Paths to Meeting

27th October 2023

There are lots of paths that lead people to the doors of a Quaker Meeting. A few of us were brought to children's Meeting by parents or grandparents and have continued attending ever since. That used to be the normal route, but it is less and less common now. I was taken to Meeting like this, from babyhood, because my mother discovered Quakerism shortly before I was born. She stayed for the rest of her life, and I'm still actively involved (although I did stop attending for about a year in my teens, probably just to prove to myself that I had a choice!). These days, most newcomers are adults, though families are still warmly welcomed. Some Meetings offer children's classes and others are willing to start one up if children appear.

So what causes those adults to turn up and see if Quakerism suits them? Not only are there many paths to the Meeting House door, but some of the paths seem to open up at particular moments in people's lives. Often someone will come at a time of change, when they are adjusting to whatever life has thrown at them – maybe a divorce, or children leaving home, or retirement. Or maybe Covid and lockdown has triggered a re-think of what is important in life. Some come because they have a friend who's a Quaker, or they get involved in a Young Friend’s group as students, or they have bumped into Quakers in groups campaigning for peace, or climate justice, or refugee rights, or they found themselves in a Quaker Meeting House for some other event and picked up a few leaflets.

Quite a few Quakers, when they tell the story of how they arrived, talk about becoming disillusioned with the faith group they used to be involved with. Perhaps they began to feel that they were just going through the motions, that they were too much a passive part of the congregation, and wanted a faith where experience and action are more important than a set of beliefs or a fixed liturgy. Maybe the specific attitudes of the church or the minister (to gay couples, or to the full participation of women, for instance) made them feel excluded. Or they just longed for silence in worship.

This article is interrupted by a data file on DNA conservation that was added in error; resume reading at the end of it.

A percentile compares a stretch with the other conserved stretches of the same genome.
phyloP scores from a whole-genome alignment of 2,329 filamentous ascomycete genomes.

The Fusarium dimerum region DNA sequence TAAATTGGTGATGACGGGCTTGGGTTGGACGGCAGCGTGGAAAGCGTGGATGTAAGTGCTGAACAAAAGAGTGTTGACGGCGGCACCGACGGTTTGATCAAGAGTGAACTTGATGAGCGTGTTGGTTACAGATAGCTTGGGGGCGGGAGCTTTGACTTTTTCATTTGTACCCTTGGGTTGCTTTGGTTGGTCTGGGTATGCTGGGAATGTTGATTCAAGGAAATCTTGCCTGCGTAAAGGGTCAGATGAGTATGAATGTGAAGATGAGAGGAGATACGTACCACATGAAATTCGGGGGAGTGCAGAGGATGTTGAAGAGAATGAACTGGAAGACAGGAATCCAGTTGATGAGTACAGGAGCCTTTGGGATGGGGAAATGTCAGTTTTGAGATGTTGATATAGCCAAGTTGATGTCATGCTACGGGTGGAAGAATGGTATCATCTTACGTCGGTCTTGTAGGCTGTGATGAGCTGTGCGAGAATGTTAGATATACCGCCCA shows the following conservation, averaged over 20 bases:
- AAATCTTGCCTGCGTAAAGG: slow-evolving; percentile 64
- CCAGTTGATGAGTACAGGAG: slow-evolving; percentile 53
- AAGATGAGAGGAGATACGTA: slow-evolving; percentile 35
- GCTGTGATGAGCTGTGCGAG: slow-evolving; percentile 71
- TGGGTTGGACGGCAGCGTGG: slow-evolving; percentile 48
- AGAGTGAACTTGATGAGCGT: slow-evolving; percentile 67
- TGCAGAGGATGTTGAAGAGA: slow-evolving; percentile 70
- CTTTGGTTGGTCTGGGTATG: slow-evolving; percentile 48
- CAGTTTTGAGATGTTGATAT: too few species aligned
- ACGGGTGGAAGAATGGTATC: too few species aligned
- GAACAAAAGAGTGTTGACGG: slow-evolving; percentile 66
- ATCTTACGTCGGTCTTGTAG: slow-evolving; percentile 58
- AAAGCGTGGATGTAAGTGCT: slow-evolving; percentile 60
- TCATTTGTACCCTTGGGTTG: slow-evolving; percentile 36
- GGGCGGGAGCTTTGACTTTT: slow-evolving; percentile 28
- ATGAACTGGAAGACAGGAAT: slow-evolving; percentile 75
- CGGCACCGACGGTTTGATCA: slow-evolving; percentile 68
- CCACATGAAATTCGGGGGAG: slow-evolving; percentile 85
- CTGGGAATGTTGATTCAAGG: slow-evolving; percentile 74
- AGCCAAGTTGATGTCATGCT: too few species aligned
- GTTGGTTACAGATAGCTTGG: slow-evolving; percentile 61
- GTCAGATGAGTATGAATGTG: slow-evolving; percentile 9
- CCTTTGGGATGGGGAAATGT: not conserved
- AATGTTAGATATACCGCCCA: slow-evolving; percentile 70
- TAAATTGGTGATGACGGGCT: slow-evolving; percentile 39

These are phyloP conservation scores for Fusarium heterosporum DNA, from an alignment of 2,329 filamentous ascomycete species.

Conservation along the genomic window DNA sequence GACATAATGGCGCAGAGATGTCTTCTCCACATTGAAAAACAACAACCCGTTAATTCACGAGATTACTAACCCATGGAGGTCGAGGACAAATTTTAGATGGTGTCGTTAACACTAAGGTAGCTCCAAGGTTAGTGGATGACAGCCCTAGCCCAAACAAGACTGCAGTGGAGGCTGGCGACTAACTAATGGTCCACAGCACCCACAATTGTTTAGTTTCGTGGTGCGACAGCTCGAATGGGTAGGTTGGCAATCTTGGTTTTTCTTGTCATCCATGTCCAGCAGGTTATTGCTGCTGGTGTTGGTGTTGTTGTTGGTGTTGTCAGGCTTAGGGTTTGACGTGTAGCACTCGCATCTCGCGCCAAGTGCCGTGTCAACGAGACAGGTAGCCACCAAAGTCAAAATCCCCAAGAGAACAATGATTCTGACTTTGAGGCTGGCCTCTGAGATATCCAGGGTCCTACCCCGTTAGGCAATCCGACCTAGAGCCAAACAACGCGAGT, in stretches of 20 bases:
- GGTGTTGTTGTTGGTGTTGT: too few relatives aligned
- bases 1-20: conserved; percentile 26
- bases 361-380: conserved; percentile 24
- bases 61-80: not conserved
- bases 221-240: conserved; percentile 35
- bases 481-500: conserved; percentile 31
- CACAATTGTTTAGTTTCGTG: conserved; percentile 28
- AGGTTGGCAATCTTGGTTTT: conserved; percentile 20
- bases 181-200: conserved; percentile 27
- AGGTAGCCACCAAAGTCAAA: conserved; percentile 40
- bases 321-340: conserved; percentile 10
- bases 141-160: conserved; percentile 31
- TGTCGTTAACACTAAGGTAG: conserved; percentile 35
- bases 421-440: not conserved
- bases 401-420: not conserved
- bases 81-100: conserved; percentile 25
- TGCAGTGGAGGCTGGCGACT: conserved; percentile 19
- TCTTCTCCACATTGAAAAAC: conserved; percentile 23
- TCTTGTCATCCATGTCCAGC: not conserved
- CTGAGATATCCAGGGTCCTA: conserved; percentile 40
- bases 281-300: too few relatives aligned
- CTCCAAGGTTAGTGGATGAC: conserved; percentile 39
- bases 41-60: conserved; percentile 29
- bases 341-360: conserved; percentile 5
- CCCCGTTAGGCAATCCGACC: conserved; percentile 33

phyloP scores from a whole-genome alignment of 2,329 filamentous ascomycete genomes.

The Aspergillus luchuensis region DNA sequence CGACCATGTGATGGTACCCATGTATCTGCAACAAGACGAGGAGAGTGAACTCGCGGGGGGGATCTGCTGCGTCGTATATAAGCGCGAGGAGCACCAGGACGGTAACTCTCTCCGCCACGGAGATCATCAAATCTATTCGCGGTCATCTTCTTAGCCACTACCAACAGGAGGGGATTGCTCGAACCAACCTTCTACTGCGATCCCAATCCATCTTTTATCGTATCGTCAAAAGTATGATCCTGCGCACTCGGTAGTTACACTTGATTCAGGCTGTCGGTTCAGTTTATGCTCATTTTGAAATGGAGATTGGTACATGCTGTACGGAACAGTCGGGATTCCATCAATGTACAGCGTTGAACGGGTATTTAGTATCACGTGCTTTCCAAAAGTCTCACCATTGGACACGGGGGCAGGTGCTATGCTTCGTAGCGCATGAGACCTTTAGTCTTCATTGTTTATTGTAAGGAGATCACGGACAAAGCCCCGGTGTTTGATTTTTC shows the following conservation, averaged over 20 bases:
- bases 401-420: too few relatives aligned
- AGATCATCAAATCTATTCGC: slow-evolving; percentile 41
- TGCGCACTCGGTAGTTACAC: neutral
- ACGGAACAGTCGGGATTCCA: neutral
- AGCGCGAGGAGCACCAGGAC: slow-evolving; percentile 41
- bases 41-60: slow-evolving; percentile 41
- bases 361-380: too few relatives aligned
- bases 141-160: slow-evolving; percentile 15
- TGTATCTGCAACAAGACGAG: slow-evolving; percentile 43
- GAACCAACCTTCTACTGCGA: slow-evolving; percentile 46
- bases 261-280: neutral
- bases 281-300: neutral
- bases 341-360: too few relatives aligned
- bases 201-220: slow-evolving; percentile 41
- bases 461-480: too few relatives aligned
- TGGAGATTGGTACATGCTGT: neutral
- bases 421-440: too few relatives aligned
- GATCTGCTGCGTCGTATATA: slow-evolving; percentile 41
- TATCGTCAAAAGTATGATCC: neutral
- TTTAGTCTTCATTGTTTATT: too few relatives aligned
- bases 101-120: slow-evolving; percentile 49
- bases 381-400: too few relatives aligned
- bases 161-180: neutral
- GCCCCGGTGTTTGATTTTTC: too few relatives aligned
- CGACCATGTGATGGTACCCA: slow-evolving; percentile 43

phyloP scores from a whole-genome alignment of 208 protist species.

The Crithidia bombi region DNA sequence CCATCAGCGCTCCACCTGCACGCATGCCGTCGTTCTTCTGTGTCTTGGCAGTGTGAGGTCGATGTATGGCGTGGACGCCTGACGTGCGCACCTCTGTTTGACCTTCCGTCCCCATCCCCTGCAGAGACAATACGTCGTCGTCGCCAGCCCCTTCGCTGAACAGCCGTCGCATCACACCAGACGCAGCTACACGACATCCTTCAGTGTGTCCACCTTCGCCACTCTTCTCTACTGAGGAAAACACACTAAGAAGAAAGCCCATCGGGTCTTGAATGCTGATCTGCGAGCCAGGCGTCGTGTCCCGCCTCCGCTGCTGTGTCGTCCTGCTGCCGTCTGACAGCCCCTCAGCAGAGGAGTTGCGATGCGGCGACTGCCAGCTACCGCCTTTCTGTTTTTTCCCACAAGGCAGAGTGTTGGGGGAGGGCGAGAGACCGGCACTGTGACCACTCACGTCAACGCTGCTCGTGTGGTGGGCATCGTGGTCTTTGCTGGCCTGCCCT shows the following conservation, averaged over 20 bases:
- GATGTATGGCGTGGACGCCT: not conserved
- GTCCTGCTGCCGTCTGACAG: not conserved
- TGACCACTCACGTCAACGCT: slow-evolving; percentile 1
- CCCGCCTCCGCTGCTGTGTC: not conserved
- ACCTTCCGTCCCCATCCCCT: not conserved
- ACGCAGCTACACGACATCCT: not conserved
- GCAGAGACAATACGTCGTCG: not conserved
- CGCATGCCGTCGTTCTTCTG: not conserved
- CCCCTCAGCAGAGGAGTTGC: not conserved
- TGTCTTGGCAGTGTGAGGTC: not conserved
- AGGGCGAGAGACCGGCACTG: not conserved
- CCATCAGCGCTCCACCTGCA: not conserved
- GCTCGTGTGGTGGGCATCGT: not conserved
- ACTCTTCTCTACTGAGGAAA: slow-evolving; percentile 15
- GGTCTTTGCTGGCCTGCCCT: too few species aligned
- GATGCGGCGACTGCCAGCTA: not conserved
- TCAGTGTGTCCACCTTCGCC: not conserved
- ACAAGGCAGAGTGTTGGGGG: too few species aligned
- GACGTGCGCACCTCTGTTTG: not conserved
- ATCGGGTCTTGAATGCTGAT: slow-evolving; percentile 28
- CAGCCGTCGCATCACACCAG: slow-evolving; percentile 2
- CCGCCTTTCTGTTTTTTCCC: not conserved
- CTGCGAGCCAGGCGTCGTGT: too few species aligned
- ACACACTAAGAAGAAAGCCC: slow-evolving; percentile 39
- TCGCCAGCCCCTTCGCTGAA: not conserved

You don't have to give up your previous church or faith to attend Quaker Meeting. I've known a couple who took turns, both going to worship together in his place one Sunday and in hers the next. There are Quakers who also regard themselves as Buddhists, and there are even “Quanglicans”!

These days of course, more and more people won't be coming from any kind of faith background, and may have no clear sense of 'believing in God'. Yet they may find something in the experience of a Quaker Meeting for Worship that keeps them coming back for more.

For some, the path to the Meeting House door will be short – their friend takes them one Sunday and they experience an immediate sense of 'coming home'. For others, the route will be long and winding. They may dip a toe in and then try other churches or faiths, before eventually gravitating back to Quakers. They may read books, watch videos online, and do online or in-person courses (see for a wide range of these). They may start to attend Meeting for Worship online (again, Woodbrooke offer these, throughout the week). Indeed, many these days seem to find what they are seeking in an online Quaker worshipping group. This is a new phenomenon, and we don't yet know whether online groups will prove to be satisfactory long-term. My personal hunch is that for most, the wish for a real-life spiritual community – with coffee and biscuits! - will eventually bring them to their local Quaker Meeting.

What might bring you?

Helen Drewery